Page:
Libertarians are in danger of forgetting a hero. In his lifetime, he had been the star of an Oscar-winning film, a writer whose best works appeared in Playboy, an outlaw who legally could hold no money, a children’s book author, a motorcycle enthusiast, and the most important member of the Republican Party. He was not a clean-cut, bow-tied, impeccably groomed academic. Instead, he was a hippy farmer and welder with a scraggly beard and thick wire-frame glasses.

The hero was Karl Hess.

Today, is proud to present never-before-seen footage of this iconoclastic freedom fighter. Recorded on VHS and 8MM tapes in 1987 by Robert Kelsey, the series captures Hess at his finest. A consummate idealist, he began as a speechwriter for Barry Goldwater before losing all faith in politics.

His 1969 article “The Death of Politics” was the beginning of modern libertarianism as we know it. His sympathies with the victims of police power and his anti-war outlook drove him to the New Left. His very close relationship with Murray Rothbard throughout the 1960s and 1970s left an indelible mark on both. Hess still has so much to teach us today about how liberty is not a policy or platform–it’s a life to live. would like to thank Robert Kelsey for sharing these videos with us so that we may continue Hess’ legacy.

In the first of these five videos, Karl Hess (1923-1994) discusses the practical advancement of one’s own liberty. While he is quick to note the benefits of a political movement, Hess recognizes that an individual commitment to liberty is key. He recognizes the tension that libertarianism faces between the anti-political and Party activists, a divide that certainly persists today.

Karl Hess’s libertarianism was a touch more radical in ethos than that of the more subdued leaders of today. But he was, and is, an extremely important figure for a movement that was, and now again is, finding its sea legs, so to speak. He could straddle the left-wing and right-wing tendencies of libertarianism better than any other figure. After being pushed to the periphery of a philosophy where he ought to be front and center, it’s high time that the life and work of Karl Hess was rediscovered by libertarianism at large.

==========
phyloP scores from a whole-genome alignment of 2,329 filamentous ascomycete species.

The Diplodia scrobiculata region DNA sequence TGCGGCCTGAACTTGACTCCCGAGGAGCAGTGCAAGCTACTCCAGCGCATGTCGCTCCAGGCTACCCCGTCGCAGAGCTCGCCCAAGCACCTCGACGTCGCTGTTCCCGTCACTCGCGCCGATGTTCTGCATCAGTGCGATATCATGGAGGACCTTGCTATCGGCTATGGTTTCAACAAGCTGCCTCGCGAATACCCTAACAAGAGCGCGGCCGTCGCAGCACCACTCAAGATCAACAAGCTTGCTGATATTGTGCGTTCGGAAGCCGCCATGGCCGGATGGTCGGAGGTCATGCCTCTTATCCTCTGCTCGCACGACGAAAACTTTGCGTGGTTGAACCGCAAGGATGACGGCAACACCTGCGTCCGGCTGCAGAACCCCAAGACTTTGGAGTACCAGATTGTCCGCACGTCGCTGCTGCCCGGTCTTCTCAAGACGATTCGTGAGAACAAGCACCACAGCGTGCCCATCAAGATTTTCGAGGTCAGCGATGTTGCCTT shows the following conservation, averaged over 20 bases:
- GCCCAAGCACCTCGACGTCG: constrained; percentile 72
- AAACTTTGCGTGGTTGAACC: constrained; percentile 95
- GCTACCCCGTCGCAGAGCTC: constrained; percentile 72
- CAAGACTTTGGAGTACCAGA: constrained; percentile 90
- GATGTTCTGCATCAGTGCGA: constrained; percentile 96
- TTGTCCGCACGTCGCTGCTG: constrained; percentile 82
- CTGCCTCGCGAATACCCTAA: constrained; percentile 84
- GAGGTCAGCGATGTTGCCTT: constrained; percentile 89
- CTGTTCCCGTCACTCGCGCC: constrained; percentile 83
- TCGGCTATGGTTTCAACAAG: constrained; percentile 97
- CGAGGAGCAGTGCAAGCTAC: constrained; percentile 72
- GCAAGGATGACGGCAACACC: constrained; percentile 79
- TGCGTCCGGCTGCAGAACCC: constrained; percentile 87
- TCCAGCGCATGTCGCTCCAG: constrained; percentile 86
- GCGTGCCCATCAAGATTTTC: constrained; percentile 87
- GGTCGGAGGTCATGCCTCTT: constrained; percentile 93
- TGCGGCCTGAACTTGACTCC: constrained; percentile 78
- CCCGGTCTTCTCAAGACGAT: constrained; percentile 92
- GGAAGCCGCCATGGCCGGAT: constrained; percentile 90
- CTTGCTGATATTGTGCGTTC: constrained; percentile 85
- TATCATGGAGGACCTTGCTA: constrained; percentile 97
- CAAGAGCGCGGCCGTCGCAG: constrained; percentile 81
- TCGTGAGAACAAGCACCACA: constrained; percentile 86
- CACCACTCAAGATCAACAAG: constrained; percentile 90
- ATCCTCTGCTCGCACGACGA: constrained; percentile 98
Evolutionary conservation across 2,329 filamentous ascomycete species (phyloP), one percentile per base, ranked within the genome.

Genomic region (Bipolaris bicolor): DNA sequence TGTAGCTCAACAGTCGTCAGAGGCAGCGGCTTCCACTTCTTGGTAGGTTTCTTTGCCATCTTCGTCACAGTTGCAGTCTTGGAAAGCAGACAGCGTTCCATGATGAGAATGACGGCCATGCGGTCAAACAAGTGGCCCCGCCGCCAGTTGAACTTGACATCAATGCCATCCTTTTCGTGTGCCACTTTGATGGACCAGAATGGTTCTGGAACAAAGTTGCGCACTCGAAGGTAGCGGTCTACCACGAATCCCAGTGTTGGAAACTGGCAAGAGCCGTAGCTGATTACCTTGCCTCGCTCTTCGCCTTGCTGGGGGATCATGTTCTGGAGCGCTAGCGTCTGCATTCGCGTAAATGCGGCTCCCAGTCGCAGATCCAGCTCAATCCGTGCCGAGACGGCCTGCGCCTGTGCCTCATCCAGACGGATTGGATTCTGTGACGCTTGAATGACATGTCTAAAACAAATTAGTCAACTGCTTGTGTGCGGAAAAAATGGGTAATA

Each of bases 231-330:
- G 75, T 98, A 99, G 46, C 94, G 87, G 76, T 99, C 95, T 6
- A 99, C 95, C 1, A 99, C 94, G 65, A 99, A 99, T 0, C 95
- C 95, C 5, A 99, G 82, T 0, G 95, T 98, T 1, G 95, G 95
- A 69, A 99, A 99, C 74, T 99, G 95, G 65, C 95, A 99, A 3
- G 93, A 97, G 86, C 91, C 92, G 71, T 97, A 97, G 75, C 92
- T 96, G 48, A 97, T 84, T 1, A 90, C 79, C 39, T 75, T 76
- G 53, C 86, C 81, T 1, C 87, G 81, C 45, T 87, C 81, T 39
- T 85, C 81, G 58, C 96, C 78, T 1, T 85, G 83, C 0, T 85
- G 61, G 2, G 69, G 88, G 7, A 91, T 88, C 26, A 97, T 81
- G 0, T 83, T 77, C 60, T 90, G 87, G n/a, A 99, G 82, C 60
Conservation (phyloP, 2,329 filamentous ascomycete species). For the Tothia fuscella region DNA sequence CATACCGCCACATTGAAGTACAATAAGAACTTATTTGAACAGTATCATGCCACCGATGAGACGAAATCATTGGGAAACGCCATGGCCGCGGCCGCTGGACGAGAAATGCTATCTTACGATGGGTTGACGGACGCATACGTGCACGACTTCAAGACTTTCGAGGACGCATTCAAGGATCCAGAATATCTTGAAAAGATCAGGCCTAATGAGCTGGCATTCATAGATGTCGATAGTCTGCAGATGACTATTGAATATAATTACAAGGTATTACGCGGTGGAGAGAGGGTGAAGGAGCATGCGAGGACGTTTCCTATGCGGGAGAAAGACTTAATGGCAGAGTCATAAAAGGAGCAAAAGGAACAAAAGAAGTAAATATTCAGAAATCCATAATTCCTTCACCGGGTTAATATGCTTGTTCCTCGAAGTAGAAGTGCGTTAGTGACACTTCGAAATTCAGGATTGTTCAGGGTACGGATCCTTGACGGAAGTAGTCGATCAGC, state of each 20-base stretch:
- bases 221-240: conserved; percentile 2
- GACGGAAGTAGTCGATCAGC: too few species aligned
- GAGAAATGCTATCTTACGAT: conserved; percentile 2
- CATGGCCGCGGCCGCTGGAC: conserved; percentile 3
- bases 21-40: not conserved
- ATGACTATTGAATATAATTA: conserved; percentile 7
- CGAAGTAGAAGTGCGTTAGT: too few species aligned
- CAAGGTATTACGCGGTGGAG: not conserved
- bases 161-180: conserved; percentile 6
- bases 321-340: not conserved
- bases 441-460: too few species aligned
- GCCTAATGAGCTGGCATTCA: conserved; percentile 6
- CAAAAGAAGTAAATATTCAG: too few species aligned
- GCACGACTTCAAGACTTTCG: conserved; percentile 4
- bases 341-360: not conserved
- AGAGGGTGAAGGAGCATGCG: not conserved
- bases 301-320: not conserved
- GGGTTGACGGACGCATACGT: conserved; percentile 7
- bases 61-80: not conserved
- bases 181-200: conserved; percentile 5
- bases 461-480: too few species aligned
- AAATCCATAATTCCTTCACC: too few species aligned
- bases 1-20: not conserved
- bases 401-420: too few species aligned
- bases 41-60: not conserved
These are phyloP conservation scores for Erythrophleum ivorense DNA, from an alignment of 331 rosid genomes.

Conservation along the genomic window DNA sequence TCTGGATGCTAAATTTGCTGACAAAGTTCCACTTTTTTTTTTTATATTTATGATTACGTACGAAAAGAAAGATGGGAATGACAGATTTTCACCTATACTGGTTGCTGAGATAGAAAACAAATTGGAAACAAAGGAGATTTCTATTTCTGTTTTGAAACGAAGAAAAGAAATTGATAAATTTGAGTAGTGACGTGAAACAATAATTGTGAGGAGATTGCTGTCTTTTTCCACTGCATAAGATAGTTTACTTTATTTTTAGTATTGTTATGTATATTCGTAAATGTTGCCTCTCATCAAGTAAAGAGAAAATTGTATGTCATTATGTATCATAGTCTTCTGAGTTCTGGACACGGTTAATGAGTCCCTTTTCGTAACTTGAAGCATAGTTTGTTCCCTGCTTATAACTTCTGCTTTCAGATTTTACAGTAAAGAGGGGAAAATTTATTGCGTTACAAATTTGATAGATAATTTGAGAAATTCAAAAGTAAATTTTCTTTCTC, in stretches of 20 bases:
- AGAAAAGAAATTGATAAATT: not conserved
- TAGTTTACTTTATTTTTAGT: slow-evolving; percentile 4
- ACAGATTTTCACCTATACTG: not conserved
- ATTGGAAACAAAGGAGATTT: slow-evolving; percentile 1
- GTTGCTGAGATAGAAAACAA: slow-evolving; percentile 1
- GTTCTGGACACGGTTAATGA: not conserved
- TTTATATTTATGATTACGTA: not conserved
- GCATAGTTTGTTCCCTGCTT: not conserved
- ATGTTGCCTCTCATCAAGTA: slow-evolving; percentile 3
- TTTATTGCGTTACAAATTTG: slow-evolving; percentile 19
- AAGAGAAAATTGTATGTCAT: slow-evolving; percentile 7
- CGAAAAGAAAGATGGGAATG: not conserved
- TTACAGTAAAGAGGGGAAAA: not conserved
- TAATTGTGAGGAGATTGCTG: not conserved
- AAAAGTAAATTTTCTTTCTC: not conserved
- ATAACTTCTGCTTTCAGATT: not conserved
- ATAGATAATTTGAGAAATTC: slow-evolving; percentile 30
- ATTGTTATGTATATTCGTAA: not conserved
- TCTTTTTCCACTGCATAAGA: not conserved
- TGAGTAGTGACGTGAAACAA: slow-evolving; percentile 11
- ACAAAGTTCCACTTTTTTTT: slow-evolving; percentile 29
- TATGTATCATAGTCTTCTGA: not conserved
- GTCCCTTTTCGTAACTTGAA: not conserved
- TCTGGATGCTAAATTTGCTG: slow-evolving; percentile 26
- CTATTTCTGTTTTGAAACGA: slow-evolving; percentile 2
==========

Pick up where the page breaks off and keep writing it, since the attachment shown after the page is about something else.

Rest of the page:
Karl Hess was born to a wealthy family in Washington, D.C. His mother, a fiercely independent woman, left with young Karl after marital trouble surface, and refused any sort of government aid. Instead she worked as a telephone operator. Young Karl disdained public education as useless and by 15, had dropped out and started work with a radio station. Hess would rise through the ranks in journalism. He remarked that he was once fired because he had spent the night of Franklin Roosevelt’s death celebrating rather than writing a glowing obituary.

Soon his work would put him into contact with Senator Barry Goldwater. Hess was employed as Goldwater’s speechwriter shortly thereafter. By virtue of clear and powerful rhetoric for the Old Right, Hess soon became a favorite of the Republican establishment and went on to write the party’s platforms in 1960, and in 1964 for Goldwater’s presidential campaign. He would throughout his life speak fondly of tinges of radicalism in Goldwater’s politics.

Goldwater’s defeat in 1964 prompted Republicans to distance themselves from the Senator and his circle, Hess included. Hess took up welding as a means of supporting himself when speechwriting was no longer an option. He also made a very significant change to his lifestyle during this political exile; he bought a motorcycle. He was disgusted when neighbors would look down their noses at him for this. This would lead him to resent the suburban culture of conformity that conservatism promoted.

As Hess’s social perspective evolved, the political sphere moved to change his world even more. Perhaps out of spite, or political favors, President Lyndon Johnson ordered the IRS to audit Hess. After a difficult and grueling process, he decided that he had enough looking through receipts and declarations. Instead, Hess mailed the IRS a copy of the Declaration of Independence. The IRS responded with yet another declaration: Hess now owed 100% of his future earnings! Now forced to live on his wife’s income, Hess had truly been cut off from the establishment.

During the late ’60’s, Hess also came into contact with political radicalism. He joined the far Left Students for a Democratic Society, particularly its anarchist wing. He also began a friendship with Murray Rothbard. As Hess, Rothbard, Robert LeFevre and a young Sam Konkin III began collaborating on a left-right alliance with SDS, Hess wrote what should be one of the defining works of modern libertarianism. In the March, 1969 issue of Playboy, “The Death of Politics” was published.

In “The Death of Politics,” not only does Hess clearly affirm libertarianism’s opposition to all things political, but also remarks on the sins of those in the political sphere. Conservatives had become defenders of business, not the market and used politics to keep their vision of conformity. Liberals had done much of the same; they gave blacks just enough to keep them quiet, but not what they need, power and self-determination.

Hess also drew from the popular disdain for the establishment that young hippies and yippies held, and stated a clear libertarian opposition to the interventionist Vietnam War: